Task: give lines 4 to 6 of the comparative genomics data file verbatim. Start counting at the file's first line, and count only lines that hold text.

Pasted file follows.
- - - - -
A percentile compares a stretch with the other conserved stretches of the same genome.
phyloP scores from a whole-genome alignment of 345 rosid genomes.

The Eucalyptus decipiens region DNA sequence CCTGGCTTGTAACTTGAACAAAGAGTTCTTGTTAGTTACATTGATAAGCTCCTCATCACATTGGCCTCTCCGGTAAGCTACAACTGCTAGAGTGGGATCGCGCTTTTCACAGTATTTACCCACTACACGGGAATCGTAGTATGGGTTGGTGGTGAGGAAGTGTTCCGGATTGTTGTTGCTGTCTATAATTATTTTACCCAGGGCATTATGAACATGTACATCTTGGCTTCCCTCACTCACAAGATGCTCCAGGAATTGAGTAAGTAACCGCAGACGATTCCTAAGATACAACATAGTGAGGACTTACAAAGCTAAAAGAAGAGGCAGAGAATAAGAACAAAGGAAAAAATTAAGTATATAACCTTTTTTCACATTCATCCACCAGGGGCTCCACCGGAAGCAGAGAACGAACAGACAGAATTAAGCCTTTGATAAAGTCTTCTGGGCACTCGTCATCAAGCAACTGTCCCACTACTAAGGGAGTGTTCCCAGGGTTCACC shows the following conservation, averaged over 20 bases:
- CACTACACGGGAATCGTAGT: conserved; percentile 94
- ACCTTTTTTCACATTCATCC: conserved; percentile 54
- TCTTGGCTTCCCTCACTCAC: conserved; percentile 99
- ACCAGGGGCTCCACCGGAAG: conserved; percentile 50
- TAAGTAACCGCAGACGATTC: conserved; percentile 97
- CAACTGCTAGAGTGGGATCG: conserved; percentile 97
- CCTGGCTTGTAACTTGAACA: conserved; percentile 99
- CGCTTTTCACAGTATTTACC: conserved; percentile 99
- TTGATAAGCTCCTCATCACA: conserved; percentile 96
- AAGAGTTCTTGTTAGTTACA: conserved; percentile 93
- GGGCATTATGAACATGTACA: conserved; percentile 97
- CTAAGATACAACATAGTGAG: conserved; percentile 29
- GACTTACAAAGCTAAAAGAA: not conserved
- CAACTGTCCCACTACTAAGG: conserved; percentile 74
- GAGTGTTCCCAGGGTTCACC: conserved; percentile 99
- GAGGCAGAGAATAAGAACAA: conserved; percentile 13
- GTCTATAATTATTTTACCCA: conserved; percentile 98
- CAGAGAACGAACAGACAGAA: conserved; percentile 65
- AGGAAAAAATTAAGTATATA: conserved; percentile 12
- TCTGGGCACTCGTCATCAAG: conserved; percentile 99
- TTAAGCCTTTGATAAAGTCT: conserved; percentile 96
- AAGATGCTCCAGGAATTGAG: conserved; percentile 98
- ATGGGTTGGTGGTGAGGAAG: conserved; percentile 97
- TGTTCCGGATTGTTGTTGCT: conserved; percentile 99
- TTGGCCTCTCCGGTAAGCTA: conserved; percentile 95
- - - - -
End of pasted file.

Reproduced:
- CACTACACGGGAATCGTAGT: conserved; percentile 94
- ACCTTTTTTCACATTCATCC: conserved; percentile 54
- TCTTGGCTTCCCTCACTCAC: conserved; percentile 99